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NEIL PATRICK HARRIS (Foy) recently concluded his nine-year stint as the womanizing Barney Stinson on the hit CBS comedy series How I Met Your Mother, a role that has garnered him multiple Primetime Emmy and Golden Globe award nominations, as well as two People's Choice Awards for Favorite TV Comedy Actor and a Critics' Choice Television Award for Best Supporting Actor in a Comedy Series. Harris is a four-time Primetime Emmy Award winner for his guest-starring role on Glee and his role as host of the 63rd, 65th and 66th Annual Tony Awards. He also served as host and producer of the 61st and 65th Primetime Emmy Awards, as well as the 67th Annual Tony Awards. Named one of Entertainment Weekly's 25 Entertainers of the Year in 2008, Harris was also included on Time magazine's TIME 100 in 2010, an annual list of the world's leading thinkers, leaders, artists and heroes.

Harris gained notoriety on the small screen as the much-adored title character in Doogie Howser, M.D., a role that also garnered him a Golden Globe Award nomination. Created by Steven Bochco and David E. Kelley, the television comedy-drama ran for four seasons and told the story of a brilliant, young doctor who faced the problems of being a normal teenager. Harris' additional television credits include the NBC comedy series Stark Raving Mad, opposite Tony Shalhoub; the CBS miniseries Joan of Arc, with Leelee Sobieski and Peter O'Toole; Showtime's The Man in the Attic; the classic TNT telefilm Cold Sassy Tree, opposite Faye Dunaway; My Antonia, with Jason Robards and Eva Marie Saint; The Wedding Dress, with Tyne Daly; and The Christmas Blessing, CBS's top-rated telefilm of 2005. Harris has made notable guest appearances on such shows as Sesame Street, Numb3rs, Law & Order: Criminal Intent, Touched by an Angel, Ed and Will & Grace, among many others.

Under the direction of David Fincher, Harris will soon be seen alongside Ben Affleck, Rosamund Pike and Tyler Perry in 20th Century Fox's Gone Girl, based on the best-selling novel by Gillian Flynn. Harris made his feature film debut opposite Whoopi Goldberg in the coming-of-age drama Clara's Heart, for which he received his first Golden Globe Award nomination. He recently reprised his role as Patrick Winslow in Sony Pictures' The Smurfs 2, the live-action/animated sequel to the original worldwide hit film The Smurfs, which is based on the famous comic book series created by Peyo and the animated television series it spawned. Harris' other film credits include notable roles in A Very Harold & Kumar 3D Christmas, Beastly, The Best and the Brightest, Harold & Kumar Escape From Guantanamo Bay, Harold & Kumar Go to White Castle, Undercover Brother, The Next Best Thing, The Proposition and Starship Troopers.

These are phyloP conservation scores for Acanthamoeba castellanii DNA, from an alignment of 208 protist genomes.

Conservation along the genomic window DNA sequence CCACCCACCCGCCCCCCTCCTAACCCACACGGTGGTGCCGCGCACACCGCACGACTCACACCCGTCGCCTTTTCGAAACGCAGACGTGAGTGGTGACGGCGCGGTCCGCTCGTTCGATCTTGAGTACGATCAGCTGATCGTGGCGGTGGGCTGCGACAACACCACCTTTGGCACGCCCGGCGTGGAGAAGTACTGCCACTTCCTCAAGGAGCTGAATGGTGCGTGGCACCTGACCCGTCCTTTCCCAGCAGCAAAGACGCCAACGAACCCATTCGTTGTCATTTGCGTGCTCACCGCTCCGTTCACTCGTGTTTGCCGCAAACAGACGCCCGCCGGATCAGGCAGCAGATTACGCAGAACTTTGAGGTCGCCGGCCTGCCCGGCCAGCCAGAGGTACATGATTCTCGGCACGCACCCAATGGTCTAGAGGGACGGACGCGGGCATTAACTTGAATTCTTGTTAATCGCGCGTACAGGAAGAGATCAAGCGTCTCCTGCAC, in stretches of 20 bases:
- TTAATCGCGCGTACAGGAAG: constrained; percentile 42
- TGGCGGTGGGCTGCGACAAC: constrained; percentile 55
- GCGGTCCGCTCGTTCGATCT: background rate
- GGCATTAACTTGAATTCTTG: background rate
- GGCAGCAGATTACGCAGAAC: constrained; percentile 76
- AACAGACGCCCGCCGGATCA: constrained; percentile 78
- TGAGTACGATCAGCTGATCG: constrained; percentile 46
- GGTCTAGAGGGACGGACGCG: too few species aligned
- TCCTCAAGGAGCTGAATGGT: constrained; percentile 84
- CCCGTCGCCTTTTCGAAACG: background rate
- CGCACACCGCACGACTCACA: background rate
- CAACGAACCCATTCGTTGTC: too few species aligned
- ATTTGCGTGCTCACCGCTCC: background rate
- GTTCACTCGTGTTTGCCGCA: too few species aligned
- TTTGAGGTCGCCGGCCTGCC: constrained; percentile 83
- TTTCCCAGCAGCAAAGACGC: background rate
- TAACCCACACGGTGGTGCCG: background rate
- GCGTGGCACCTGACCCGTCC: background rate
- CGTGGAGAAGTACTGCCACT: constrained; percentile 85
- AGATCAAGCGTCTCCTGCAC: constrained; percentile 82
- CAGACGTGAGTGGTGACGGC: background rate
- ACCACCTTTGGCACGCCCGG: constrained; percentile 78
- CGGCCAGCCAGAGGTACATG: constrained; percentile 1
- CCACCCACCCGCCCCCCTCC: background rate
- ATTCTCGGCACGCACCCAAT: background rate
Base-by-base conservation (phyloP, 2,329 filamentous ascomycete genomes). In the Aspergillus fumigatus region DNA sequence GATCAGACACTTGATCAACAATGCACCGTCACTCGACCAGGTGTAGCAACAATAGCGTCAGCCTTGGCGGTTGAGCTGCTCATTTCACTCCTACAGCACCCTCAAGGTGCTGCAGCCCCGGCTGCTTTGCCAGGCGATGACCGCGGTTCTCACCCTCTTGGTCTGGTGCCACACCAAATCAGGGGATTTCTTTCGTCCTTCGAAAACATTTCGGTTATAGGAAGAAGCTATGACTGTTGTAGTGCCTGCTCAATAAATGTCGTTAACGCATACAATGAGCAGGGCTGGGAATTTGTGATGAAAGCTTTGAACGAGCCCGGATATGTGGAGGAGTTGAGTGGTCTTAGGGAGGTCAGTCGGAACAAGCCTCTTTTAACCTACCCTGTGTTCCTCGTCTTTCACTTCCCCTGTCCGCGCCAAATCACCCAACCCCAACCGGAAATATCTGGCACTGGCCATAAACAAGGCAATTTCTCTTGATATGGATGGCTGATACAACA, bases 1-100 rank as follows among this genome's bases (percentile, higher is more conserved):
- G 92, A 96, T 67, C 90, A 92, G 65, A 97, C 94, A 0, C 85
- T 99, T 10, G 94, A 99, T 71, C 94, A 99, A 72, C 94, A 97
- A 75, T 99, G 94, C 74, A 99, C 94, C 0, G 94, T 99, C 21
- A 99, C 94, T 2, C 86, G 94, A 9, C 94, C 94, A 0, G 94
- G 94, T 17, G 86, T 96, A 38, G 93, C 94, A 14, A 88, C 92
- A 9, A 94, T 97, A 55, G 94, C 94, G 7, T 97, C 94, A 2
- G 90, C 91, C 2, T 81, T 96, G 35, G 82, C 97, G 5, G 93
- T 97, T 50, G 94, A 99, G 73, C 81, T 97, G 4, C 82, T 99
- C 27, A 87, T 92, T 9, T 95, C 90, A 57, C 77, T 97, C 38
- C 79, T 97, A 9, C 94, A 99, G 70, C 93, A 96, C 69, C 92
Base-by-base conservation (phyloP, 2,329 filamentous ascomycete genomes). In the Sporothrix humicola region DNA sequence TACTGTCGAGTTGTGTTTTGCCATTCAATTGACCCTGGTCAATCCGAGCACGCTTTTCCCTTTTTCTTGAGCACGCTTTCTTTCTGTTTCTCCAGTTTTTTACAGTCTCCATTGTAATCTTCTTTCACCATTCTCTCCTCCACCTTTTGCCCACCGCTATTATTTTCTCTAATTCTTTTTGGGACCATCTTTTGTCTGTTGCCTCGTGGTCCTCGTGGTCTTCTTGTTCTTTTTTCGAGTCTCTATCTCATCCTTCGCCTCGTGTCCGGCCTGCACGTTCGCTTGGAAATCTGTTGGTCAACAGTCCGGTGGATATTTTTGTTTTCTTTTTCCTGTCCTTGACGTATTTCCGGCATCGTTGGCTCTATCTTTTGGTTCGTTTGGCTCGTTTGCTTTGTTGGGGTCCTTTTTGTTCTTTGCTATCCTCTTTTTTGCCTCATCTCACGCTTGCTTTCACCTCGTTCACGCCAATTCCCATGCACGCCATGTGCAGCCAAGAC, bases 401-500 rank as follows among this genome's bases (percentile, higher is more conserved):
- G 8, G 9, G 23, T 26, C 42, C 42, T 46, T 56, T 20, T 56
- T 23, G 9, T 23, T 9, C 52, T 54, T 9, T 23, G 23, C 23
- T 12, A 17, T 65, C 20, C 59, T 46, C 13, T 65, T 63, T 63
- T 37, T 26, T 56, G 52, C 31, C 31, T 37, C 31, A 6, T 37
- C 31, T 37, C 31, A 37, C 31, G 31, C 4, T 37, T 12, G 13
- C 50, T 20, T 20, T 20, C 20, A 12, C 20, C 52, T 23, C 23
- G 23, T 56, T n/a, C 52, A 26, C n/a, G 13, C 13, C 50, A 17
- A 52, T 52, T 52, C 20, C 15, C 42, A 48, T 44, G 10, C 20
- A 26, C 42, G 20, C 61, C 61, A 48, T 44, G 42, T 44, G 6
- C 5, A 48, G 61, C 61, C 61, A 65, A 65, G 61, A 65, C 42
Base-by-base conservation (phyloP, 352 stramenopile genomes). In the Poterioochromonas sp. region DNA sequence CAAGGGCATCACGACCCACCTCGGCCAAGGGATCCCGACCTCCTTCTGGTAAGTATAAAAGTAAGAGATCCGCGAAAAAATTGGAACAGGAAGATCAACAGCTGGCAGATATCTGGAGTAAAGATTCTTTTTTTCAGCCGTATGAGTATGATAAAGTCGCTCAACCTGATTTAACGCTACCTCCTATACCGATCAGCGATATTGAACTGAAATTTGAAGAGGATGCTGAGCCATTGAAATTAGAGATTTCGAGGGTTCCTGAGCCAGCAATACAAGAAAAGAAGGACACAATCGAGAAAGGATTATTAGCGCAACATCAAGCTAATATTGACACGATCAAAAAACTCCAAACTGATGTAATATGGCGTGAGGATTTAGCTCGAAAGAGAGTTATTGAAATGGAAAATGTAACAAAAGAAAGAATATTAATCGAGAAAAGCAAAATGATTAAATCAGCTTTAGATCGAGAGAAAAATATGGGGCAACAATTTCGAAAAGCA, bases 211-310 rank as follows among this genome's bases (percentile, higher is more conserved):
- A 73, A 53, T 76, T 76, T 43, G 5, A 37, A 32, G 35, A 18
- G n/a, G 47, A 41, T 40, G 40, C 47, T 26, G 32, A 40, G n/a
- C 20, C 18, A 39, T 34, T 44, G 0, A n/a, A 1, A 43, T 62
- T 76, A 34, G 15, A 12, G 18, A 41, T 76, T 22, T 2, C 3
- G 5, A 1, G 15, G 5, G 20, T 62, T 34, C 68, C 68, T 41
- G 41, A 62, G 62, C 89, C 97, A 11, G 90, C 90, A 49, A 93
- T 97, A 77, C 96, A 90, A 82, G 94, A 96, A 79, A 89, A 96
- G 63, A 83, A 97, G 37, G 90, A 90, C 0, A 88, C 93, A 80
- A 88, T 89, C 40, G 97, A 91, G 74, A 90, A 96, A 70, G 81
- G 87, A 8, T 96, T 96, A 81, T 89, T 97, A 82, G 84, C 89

As a result of the 2007-2008 Writers Guild of America strike, Harris starred as the aspiring supervillain and lovelorn title character in Joss Whedon's Primetime Emmy Award-winning, Web-based musical miniseries, Dr. Horrible's Sing-Along Blog. The Web series debuted atop iTunes' television charts and subsequently led to a successful soundtrack. Furthering his appeal with the online community, Harris was one of the leading cast members of the all-star Internet hit Prop 8: The Musical, which co-starred Jack Black, John C. Reilly and Allison Janney. Most recently, Harris starred in and executive produced the comedic Web series Neil's Puppet Dreams. Created by The Jim Henson Company under its Henson Alternative banner, the seven-episode series, which aired on the Nerdist Channel on YouTube, followed Harris' adventures into his dream world of puppet characters.